Airflow is one of the single most important factors in drying a structure. An increase of airflow increases the rate at which water evaporates, which in turn, expedites the process of achieving drying goals when attempting to remediate a water-affected structure.
Because of this, the placement and utilization of air moving equipment is crucial. Air movers will increase the airflow in a room, allowing the affected area to dry more quickly. Having said that, the placement, location and type of air mover used to facilitate drying will make a difference in terms of effectiveness depending on the type of water event, the materials affected and the amount of water involved.
Air movement can be looked at as a transportation mechanism. Thus, air movers can be expected to transport whatever air is in the environment from one place to another. While this can be, and often is, of benefit in many water event remediation situations, it also has the potential to be detrimental.
For example, if it is humidity in the air that is causing secondary damages, a restorer will not want an air mover moving extremely humid air to other areas of the affected structure. If, however, humidity is helpful to the drying process, then an air mover may be a wise choice in that particular area of the affected home or building.
As always, much of the decision of whether or not to use a piece of equipment is dependent upon the situation and the severity of the water event. Thus, there are many other factors that will go into whether or not to use an air mover, and when.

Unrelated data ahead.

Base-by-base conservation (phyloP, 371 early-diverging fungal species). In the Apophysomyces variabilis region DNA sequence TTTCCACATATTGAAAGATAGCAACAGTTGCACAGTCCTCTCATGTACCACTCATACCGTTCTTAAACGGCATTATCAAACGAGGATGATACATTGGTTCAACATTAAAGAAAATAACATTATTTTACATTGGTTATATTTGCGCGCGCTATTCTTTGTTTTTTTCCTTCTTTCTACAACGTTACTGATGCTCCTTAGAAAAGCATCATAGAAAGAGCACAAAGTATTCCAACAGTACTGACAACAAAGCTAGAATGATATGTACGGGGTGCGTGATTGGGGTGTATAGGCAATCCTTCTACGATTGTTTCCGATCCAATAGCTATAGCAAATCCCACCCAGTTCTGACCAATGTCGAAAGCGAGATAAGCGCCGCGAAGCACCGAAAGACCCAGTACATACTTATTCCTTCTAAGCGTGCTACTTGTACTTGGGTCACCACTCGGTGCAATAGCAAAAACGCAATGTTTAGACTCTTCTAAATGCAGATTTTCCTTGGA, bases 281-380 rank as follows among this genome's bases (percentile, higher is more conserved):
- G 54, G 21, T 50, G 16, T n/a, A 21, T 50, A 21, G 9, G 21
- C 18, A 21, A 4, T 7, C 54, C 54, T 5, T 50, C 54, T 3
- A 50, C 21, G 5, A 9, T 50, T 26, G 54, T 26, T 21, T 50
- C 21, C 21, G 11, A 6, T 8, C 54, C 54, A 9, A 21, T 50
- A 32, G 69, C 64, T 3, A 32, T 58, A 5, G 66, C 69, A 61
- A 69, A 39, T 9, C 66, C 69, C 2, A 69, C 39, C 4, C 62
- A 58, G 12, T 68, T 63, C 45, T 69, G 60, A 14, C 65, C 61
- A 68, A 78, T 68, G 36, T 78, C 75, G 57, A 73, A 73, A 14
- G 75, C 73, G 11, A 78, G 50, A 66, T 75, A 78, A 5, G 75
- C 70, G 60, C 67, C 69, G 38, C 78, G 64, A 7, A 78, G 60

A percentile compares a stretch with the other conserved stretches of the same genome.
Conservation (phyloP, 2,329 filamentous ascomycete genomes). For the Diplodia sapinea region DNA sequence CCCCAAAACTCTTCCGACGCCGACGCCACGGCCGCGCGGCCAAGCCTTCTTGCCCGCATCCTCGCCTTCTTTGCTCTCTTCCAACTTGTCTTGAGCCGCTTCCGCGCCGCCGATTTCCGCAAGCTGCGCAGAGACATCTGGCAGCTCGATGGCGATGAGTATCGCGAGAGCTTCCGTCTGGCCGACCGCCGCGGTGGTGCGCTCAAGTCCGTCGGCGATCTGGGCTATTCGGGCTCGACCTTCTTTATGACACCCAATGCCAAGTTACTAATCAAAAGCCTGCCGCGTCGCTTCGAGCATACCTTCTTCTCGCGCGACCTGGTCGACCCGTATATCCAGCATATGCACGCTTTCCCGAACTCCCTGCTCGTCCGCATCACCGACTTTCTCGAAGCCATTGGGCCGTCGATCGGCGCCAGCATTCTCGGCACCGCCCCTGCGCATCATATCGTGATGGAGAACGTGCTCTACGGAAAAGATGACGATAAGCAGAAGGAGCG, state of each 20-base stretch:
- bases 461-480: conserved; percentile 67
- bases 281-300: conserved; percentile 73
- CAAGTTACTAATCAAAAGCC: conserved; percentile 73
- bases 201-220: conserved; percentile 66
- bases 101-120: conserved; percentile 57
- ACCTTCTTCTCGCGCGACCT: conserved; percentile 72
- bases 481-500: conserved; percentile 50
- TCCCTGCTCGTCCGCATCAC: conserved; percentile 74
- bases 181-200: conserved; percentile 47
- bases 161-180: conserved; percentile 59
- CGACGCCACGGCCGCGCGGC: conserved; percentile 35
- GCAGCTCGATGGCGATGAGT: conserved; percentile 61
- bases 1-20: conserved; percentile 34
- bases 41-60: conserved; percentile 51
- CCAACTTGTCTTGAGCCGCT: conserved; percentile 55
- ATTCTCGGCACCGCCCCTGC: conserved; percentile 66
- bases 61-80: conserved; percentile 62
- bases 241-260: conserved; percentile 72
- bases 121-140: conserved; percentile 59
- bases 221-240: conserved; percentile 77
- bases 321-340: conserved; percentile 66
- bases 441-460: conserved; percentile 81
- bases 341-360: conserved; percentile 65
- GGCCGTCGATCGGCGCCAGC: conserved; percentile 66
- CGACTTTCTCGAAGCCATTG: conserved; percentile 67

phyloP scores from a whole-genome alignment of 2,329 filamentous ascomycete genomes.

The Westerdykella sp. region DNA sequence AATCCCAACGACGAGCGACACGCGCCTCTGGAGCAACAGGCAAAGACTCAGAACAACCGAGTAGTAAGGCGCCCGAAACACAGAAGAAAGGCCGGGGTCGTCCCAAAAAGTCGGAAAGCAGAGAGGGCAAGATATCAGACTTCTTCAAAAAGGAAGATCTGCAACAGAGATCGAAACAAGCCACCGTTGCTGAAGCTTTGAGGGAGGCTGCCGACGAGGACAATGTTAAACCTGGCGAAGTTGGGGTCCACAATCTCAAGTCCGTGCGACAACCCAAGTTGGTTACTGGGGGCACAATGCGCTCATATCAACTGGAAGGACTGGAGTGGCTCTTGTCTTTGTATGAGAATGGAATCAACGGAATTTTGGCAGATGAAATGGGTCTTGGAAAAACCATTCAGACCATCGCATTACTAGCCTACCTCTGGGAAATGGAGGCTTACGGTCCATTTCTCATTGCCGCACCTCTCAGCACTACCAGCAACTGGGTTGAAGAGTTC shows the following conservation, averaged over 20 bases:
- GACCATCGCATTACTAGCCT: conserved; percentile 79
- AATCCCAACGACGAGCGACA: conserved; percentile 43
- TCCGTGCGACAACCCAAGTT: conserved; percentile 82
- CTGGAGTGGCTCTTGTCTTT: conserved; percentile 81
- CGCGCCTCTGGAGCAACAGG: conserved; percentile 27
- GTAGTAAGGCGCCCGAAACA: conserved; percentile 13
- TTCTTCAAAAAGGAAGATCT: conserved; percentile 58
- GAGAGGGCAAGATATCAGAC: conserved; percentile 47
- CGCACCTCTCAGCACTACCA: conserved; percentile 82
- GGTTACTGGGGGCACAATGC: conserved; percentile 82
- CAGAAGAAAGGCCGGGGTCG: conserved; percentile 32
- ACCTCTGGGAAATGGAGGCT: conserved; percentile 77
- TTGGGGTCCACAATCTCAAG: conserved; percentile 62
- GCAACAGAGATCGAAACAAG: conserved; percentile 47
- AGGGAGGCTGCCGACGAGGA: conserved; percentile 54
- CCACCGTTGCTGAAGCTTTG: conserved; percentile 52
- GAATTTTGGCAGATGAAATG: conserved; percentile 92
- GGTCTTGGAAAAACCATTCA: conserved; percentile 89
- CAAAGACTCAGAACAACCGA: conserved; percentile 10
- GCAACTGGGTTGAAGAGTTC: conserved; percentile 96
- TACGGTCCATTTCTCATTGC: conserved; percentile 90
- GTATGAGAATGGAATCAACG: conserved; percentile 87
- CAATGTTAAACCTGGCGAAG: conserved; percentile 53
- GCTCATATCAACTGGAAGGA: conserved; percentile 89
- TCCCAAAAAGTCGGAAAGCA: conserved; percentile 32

Similarly, air movers will need to be adjusted based on the scenario presented at the water-impacted scene. As time goes by, the amount of air movers, the types of air movers and the location of the air mover will need to be adjusted. This will work to harness resources and increase the efficiency of the drying process.
Generally speaking, drying techniques that utilize air movers will be relative to the type of material affected, the location of the water and how much water is present. As the rehabilitation process ensues, restorers will document changes made to the location and types of air movers provided to further justify their needs for altering these factors when needed, according to the situation.
Typically, common practice requires that there be one air mover per room, where even closets count as “rooms”. Common practice also requires that there are air movers for every 50-70 square feet of wet floor, that there is an air mover for every 100-150 square foot of upper wall and ceiling affected, and that, depending on the length of the wall, an additional air mover be placed to target specified insets and offsets.
Although the aforementioned practices are common protocol, there may be times when placement of air movers can, and should, be altered.
At the beginning of the restoration project, air movers should be placed at the entry of the affected space, at the start of a wall section. This is to ensure that no sections of the wall are missed.